Unpremeditated Nationalization
October 9, 2023
  • Maxim Blant
    Economic commentator, Radio Free Europe/Radio Liberty
RFE/RL economic commentator Maxim Blant writes that, at the behest of the siloviki and contrary to the position of the government’s economic bloc, Russia is seeing a massive de-privatization across various sectors. The siloviki believe that they are thus carrying out the wishes of Putin.
Vladimir Putin’s address at the plenary session of the 8th Eastern Economic Forum.
Source: Wiki Commons
After the interview of Alexander Shokhin, head of the Russian Union of Industrialists and Entrepreneurs, to RBC on September 11, 2023, on the sidelines of the Eastern Economic Forum, people began talking about nationalization as a systemic phenomenon in Russia. When asked how business was responding to increasingly frequent cases brought by the Prosecutor General, followed by the enterprises being seized to the state, Shokhin replied: “not well. No one here knows who might be next in line.”

In the same interview, he said that law enforcement is focusing their efforts on three areas. First, they are heavily scrutinizing the privatization deals of the 1990s, especially the privatization of infrastructure facilities. Second, they have begun to actively apply legislation on strategic industries and enterprises, especially when there are investors from “unfriendly countries” among the shareholders. Third, prosecutors are actively looking into corruption, though, according to Shokhin, in a number of cases the basis was not so much corruption itself as violations of anti-corruption legislation – in other words, whether a particular official or government body had the right to make a decision on the sale of an asset.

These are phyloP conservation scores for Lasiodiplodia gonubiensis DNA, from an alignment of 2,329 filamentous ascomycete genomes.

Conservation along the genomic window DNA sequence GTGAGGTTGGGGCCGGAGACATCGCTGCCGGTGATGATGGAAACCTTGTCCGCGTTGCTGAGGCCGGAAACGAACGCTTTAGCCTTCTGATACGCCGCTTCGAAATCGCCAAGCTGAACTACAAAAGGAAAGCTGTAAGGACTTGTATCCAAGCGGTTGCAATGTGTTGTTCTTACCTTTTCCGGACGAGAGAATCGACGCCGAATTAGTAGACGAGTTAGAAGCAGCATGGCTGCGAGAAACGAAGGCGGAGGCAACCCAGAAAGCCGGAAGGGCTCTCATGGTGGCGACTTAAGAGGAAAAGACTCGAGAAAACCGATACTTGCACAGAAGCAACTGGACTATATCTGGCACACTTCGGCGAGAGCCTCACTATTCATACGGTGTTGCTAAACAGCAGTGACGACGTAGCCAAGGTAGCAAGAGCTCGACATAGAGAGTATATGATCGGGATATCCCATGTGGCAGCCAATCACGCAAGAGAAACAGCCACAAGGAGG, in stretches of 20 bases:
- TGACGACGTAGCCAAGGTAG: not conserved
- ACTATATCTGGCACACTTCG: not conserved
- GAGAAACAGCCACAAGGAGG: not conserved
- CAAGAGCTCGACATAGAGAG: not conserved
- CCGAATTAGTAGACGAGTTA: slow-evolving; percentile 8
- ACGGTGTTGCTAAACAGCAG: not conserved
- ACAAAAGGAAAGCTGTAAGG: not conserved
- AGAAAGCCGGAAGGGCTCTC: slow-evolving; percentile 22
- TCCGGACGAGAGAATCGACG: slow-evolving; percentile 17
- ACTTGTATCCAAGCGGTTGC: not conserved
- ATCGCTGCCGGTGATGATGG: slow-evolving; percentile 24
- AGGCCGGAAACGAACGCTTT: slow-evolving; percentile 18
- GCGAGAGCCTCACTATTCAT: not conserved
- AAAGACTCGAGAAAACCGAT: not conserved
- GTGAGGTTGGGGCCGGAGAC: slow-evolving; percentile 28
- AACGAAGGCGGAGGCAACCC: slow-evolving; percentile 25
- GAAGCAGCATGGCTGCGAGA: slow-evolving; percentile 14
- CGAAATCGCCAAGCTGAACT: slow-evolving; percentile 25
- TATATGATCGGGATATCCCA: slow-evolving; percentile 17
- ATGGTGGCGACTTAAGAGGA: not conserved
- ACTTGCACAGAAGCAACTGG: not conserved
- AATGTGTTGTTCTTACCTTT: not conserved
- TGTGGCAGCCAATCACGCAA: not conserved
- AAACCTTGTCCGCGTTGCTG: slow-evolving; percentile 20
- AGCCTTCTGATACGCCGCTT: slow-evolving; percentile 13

In Shokhin’s words (he usually expresses the consensus opinion of all big businesses), “in the current conditions, stability is more important than minor reasons for taking away assets from the current owners.” Especially when it comes to the mistakes of privatization in the 1990s. Since then, many enterprises have had several owners. The losses are being borne by the current owners, who often had nothing to do with the privatization, while those who managed to cash out in time are left sitting pretty.

The very next day after the interview was published, at the same Eastern Economic Forum, Vladimir Putin commented on Shokhin’s remarks. He praised Russian entrepreneurs, who “in general” have demonstrated responsible behavior, and offered assurance that no “de-privatization” is “planned” in Russia, and that no one’s life would be “made a nightmare.” As for the Prosecutor General, which has been very actively working on specific areas, that’s why it is the Prosecutor General – to fight violations of the law. And everyone must obey the law.
Andrei Melnichenko. Source: Wiki Commons
The scale of the issue